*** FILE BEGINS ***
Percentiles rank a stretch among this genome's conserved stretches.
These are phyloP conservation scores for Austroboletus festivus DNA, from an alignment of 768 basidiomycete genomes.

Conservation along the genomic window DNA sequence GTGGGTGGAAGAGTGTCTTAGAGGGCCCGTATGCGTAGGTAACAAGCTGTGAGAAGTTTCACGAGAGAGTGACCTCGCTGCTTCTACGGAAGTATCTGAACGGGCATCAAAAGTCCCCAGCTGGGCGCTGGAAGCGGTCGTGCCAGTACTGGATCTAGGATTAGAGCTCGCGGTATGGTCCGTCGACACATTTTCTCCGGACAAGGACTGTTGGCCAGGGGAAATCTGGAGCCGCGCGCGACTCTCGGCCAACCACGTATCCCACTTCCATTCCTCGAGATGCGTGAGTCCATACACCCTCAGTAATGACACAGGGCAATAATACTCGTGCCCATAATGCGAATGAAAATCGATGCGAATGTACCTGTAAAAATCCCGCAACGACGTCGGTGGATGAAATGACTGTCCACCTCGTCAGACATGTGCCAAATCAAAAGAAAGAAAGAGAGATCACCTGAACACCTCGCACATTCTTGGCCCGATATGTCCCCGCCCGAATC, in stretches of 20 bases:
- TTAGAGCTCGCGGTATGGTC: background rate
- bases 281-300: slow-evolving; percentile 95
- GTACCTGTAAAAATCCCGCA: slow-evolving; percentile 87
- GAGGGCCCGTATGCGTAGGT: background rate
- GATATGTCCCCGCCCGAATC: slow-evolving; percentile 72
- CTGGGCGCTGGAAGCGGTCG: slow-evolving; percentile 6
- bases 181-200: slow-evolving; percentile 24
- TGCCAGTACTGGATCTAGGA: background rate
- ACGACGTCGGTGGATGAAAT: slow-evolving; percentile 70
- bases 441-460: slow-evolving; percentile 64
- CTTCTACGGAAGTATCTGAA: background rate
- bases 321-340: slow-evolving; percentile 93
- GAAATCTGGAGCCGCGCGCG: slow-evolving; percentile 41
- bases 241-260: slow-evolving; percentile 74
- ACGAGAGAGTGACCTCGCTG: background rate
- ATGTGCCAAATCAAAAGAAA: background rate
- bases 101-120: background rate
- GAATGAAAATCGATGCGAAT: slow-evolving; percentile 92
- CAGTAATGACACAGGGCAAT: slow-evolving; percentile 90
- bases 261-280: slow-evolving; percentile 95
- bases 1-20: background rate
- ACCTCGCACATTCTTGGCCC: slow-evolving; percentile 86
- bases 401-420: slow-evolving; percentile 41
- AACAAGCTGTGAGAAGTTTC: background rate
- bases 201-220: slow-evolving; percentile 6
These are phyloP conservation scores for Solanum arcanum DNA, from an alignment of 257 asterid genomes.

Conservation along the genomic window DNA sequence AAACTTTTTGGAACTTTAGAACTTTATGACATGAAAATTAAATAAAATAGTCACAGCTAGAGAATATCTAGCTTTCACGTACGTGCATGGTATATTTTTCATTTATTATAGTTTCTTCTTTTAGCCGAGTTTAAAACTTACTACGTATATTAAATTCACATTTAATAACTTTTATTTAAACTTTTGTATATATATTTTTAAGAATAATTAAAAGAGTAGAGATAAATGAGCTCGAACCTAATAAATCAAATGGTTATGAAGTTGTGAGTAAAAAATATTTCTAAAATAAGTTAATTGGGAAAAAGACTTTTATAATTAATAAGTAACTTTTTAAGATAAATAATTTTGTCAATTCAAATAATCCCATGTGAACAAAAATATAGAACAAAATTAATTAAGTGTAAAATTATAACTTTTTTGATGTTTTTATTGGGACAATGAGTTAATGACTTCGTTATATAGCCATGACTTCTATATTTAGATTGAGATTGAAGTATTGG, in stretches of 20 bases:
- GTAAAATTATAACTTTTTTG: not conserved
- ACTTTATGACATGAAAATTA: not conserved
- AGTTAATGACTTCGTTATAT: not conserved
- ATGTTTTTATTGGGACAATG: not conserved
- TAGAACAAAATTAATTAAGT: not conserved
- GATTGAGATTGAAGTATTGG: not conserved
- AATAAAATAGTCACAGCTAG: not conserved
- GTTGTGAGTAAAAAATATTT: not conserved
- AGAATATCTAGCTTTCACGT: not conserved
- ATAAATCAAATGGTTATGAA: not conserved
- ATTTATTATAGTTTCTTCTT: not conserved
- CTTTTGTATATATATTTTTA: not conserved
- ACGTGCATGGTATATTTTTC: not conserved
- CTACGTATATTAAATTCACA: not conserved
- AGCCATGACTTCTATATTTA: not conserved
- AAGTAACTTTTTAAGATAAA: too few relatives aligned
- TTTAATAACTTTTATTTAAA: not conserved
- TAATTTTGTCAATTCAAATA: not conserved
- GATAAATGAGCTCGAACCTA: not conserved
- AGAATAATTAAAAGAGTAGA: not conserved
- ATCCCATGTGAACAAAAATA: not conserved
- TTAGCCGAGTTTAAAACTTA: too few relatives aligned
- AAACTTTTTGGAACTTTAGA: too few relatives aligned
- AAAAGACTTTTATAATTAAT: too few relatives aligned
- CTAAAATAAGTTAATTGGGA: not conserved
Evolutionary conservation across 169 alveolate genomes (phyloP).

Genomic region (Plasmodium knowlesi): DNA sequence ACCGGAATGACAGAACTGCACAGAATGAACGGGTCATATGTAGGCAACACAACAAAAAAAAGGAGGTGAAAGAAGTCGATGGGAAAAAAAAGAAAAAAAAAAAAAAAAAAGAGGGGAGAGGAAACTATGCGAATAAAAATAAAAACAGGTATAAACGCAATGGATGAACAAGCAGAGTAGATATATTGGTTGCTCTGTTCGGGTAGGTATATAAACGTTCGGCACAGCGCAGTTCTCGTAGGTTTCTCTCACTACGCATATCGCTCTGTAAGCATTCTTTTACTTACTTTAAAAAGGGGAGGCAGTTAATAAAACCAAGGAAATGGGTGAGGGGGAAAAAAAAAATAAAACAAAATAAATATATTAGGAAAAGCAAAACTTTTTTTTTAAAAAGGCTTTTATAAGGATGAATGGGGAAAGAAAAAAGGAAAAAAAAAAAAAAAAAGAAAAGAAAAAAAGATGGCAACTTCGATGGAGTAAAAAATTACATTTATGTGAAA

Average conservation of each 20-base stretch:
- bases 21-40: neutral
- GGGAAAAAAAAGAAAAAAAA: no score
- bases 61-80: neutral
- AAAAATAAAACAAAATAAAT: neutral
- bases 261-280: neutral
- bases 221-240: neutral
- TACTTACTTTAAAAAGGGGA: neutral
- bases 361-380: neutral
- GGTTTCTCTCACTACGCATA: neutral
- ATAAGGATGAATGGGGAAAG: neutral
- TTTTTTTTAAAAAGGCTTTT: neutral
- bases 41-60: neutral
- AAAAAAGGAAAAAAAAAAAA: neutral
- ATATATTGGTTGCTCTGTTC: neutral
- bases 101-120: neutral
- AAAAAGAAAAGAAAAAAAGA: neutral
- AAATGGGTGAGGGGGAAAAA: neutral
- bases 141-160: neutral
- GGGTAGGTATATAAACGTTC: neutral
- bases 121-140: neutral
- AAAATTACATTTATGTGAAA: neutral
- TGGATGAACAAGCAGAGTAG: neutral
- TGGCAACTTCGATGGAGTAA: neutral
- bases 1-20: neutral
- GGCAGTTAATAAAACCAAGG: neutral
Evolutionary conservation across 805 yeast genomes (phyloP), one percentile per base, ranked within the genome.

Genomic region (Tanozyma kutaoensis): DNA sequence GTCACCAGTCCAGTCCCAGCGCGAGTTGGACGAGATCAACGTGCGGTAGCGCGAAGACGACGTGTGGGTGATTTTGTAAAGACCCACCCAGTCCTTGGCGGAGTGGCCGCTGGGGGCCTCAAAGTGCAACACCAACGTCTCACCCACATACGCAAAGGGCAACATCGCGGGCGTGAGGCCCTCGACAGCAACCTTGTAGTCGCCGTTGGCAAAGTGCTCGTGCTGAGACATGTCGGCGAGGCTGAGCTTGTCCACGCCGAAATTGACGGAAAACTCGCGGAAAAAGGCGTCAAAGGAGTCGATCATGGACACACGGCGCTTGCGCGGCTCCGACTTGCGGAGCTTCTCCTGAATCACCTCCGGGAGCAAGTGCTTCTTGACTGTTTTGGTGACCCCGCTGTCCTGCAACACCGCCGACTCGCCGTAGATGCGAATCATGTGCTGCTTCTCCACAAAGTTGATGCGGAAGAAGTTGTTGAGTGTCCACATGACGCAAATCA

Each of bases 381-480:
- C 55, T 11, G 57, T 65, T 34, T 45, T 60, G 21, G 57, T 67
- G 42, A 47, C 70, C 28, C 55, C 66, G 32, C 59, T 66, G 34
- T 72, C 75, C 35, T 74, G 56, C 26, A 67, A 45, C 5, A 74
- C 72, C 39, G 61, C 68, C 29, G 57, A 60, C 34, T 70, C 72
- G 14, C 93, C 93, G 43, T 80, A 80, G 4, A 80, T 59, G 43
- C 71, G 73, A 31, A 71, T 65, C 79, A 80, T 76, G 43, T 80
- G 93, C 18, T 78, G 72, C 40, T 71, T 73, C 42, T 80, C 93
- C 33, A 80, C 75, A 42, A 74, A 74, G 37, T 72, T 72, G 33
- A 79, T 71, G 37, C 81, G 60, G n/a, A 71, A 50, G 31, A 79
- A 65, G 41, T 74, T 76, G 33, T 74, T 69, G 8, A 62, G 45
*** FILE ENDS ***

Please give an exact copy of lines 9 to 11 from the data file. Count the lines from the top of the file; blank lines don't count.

- CTGGGCGCTGGAAGCGGTCG: slow-evolving; percentile 6
- bases 181-200: slow-evolving; percentile 24
- TGCCAGTACTGGATCTAGGA: background rate